We have heavy equipment operators, miners, and prison guards putting in hard hours to power industry and police our convicts. This is a town of hope, a chance at prosperity, for a man of strength to pay off his debts or make new ones. This is a town of new Canadians, South Africans leaving a hard place, and starting fresh in a country dripping with peace and security. A rough paradise less and more than they hoped for.

And I had to leave this place. The grief is a barely remembered ache, brought fresh when I write a letter of remembrance like this. Or when I suddenly realize there is no-one like Billy in this city. A man of deliberate speech and broad heart who would give a man his last shirt if he needed it more. There is no Billy here to pull up beside me in his pickup just to make sure I am OK.I am crying.

Art in the cab of our U-Haul

Art and I left this place on a rainy day, feeling the ache in our bones and moaning at the mounds we had to load. Art and I did it, one foot in front of the other and with the help of a sturdy dolly brought in on order from the hardware store. Our old bodies reminded us we aren't cut out like we used to for this sort of work. The Filipino couple Art had befriended at the local Subway store will miss us, too. They worked for hours helping us load our stuff.

We are in a cute apartment in the City, not too far from where I work for an engineering firm in Sherwood Park. We battle the commute through the construction of the last leg of the Anthony Henday twice a day. I am closer to my family and Art is back with familiar faces at the Kingdom Hall.

This summer we played around at the Corn Maze in Bon Accord.  I've got photos.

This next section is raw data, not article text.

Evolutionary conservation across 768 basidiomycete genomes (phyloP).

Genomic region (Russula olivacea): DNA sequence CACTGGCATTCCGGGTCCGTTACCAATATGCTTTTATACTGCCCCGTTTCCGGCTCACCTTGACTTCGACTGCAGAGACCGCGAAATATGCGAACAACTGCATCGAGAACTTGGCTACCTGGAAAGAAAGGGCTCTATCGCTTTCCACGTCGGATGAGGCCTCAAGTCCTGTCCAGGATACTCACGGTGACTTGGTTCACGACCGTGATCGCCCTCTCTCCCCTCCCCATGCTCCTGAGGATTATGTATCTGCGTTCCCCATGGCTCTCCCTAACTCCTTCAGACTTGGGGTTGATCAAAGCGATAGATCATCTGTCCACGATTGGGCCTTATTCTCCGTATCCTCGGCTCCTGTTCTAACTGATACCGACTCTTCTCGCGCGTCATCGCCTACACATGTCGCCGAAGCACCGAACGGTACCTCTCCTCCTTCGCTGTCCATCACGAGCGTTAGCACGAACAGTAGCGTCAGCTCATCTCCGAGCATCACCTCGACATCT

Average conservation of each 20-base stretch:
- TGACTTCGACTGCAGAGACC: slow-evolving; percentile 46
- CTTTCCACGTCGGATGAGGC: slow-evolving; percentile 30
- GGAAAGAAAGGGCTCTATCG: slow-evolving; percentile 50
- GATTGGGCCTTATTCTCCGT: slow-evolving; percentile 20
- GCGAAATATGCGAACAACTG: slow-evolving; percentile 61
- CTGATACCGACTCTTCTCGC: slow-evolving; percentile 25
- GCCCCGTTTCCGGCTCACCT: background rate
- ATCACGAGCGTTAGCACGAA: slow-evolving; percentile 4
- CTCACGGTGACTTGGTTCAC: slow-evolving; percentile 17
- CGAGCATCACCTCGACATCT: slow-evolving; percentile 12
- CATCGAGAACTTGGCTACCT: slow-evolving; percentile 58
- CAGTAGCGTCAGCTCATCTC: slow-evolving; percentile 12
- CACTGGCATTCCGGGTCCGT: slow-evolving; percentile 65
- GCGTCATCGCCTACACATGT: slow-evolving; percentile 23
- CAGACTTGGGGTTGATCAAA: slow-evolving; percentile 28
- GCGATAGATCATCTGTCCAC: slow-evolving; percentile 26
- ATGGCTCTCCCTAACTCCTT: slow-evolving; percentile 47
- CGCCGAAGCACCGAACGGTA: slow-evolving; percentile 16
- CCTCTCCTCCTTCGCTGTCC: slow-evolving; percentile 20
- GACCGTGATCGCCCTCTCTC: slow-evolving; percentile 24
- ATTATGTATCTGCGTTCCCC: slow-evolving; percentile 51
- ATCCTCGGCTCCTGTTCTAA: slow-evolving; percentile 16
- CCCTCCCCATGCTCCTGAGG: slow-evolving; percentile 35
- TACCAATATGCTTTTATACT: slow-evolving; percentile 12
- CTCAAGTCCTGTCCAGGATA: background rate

There's an edge to the city, an energy, and a restlessness. A restlessness perhaps from living with barely perceived mysteries unsolved, padded over with busy work. Don't dare slow down or you might find yourself trapped in a cab with Billy, deliberately winding around to what is really important in life. Do you have the time to hear him?

Friday, August 2, 2013

The Tyranny of the Queue

Despite the great lengths we took to speed through the pharmacy line, there was a hiccup at the counter, and I was the cause of a quickly growing queue snaking behind us. As I growled my displeasure, hubby tried to shush me with mild threats, with little effect.

This should not have happened.

It matters, and I'll tell you why.

I decided some time ago that a passion to carry me through retirement might very well be to shorten these lines, in any way I can. It was a pharmacy failure that inspired me to start this blog years ago. The queue is dispiriting, it deadens the soul. Temporary strangers are caught, helpless, in a chain of events out of their control. In the heirarchy of petitioner and petitioned, the pharmacist has all the power. Social constraints keep us bound to the other side of the counter, unable to leap the barrier and rifle through the baskets ourselves. No matter how broken the process, all of us on the other side of the line are caught until someone untangles the mess.